Setting Up & Debugging Airflow On Local Machine

5 minute read


Airflow is basically a workflow management system. When we’re talking about “workflow”, we’re referring to a sequence of tasks that needs to be performed to accomplish a certain goal. A simple example would be related to an ordinary ETL job, such as fetching data from data sources, transforming the data into certain formats which in accordance with the requirements, and then storing the transformed data to a data warehouse.

This article provides an explanation on how to set up Airflow in your local machine. You might want to check out the more thorough explanation on the official documentation. The approach used in this article is set in accordance with my own experience.

Since Airflow uses Python as its code base, I think the simplest way to install it is via pip.

pip install apache-airflow

Afterwards, we need to set a work directory for Airflow. This directory simply stores all the DAG definition files, airflow configuration, database for storing all information regarding the workflows, and so forth.

I set the work directory in the bash_profile.

nano ~/.bash_profile

Let’s say the Airflow’s work directory name is airflow_home. Add the following line to the bash_profile.

export AIRFLOW_HOME=path/to/the/airflow_home

Exit the bash_profile and reload the profile using source ~/.bash_profile.

The airflow_home directory should be empty at first. To initialise the work sub-directories and files within the airflow_home directory, simply just check the installed version of Airflow.

airflow version

The airflow_home should now contains all the needed work files.

As the initial action, we need to initialise the database used by Airflow to store all information related to workflows management (list all DAGs, DAG Runs, Task Instances, state of the Task Instances, etc.).

airflow initdb

For the first experiment, let’s create a simple DAG. For more information regarding the jargons used in Airflow, I recommend you to visit the official documentation page.

To create a DAG’s definition file, create a directory called dags in a location specified by dags_folder in airflow.cfg configuration file (in airflow_home).

Add a new Python file to the dags directory. Let’s call it Here’s the content of the Python file.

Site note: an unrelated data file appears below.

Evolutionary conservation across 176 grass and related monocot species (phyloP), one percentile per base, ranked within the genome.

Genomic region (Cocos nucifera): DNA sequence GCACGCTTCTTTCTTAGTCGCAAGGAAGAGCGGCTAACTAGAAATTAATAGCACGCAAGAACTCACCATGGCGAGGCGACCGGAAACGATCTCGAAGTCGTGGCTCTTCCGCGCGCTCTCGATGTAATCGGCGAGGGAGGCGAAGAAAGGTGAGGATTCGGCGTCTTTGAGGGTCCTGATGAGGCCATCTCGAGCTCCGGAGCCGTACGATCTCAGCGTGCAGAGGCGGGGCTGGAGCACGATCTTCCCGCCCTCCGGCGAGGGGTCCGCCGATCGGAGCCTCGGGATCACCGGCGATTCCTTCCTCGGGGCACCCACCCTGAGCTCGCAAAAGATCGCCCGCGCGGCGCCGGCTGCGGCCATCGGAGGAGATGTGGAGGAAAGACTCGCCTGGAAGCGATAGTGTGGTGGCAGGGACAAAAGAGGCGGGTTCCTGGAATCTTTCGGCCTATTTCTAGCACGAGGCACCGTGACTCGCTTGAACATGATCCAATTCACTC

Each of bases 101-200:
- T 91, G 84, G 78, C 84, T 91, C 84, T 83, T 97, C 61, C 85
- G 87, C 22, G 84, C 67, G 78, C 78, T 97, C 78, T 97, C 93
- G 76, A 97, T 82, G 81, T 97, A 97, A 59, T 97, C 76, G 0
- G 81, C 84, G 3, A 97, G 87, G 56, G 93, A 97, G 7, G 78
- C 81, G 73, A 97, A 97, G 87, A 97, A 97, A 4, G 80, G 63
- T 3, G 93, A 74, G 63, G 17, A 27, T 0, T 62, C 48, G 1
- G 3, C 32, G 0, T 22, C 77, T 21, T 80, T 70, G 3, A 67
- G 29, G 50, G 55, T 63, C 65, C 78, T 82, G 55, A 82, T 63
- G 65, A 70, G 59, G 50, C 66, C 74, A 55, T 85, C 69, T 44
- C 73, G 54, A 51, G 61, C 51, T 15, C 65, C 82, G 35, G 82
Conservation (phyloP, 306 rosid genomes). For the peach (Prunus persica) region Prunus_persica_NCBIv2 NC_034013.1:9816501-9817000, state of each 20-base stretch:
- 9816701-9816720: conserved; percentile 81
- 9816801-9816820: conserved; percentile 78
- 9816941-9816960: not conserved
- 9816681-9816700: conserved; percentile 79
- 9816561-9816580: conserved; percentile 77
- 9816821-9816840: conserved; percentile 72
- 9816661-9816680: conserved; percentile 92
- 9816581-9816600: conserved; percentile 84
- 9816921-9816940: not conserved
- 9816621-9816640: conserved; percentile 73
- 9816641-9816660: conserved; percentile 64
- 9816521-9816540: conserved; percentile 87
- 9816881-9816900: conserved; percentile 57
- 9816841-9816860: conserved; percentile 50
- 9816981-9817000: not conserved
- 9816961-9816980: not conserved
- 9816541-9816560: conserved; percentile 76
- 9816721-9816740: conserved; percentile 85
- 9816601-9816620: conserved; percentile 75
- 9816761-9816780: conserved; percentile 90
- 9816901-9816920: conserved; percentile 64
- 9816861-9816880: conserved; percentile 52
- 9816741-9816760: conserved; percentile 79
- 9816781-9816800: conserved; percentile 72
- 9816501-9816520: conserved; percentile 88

from airflow import DAG
from airflow.operators.bash_operator import BashOperator
from datetime import datetime, timedelta

dag = DAG('bash_op', start_date=datetime(2019, 03, 30), schedule_interval=timedelta(days=1))

t1 = BashOperator(task_id='print_date', bash_command='date', dag=dag)

t2 = BashOperator(task_id='sleep', bash_command='sleep 5', retries=3, dag=dag)


The above DAG basically does the followings:

  • creates a workflow's DAG named bash_op. The DAG will be executed on the date specified by start_date. The DAG will be re-executed once a day (specified by scheduled_interval)
  • creates the first operator (t1) that will execute the task of printing current date to console
  • creates the second operator (t2) that will execute the task of delaying process for 5 secs
  • creates a task dependency in which t2 will be executed upon the successful operation of t1

Let’s schedule the above DAG to be operated.

On Terminal A

# start the webserver
airflow webserver

On Terminal B

# start the scheduler
airflow scheduler

The first terminal’s command is used to start the Airflow’s local web server. This web server basically provides a dashboard that lets us know about the existing DAGs, DAG Runs, Task Instances, and so forth.

Meanwhile, the second terminal’s command is used to start the scheduler. This scheduler manages when a certain Task should be executed. It also triggers the Operators to execute the Task it implements.

To check the dashboard, just visit localhost:8080 on your browser.

To start the previous bash_op DAG, change the OFF option on the second column to ON, click the Trigger Dag and Graph View buttons on the last column.

After the above steps, you should be redirected to a new dashboard’s page showing the DAG in graph mode. Just refresh the DAG till all the operators indicate that the tasks have been performed successfully.

In my case, I encountered an odd condition where the tasks were failed. If you see the previous DAG’s definition file, both tasks are simple tasks that don’t have complicated logics behind. It should definitely be performed successfully.

However, when I checked the operators’ log file, nothing helped. Precisely, the log files themselves couldn’t be accessed. The same thing also happened when I checked the Task Instance’s details. For the sake of clarity, the error message was related closely to ValueError: unknown locale: UTF-8.

After a quick browsing, turned out that this problem typically occurs when running Python scripts on MacOS X.

Just add the following lines to the ~/.bash_profile.

export LC_ALL=en_US.UTF-8
export LANG=en_US.UTF-8

Don’t forget to reload the profile with source ~/.bash_profile.

Re-open the Terminal used for the Airflow’s web server and scheduler and re-start the web server and scheduler afterwards.

Back to the dashboard. Re-trigger the DAG and you should see that both Operators have successfully performed their Tasks. To confirm, just check the log files of both Operators.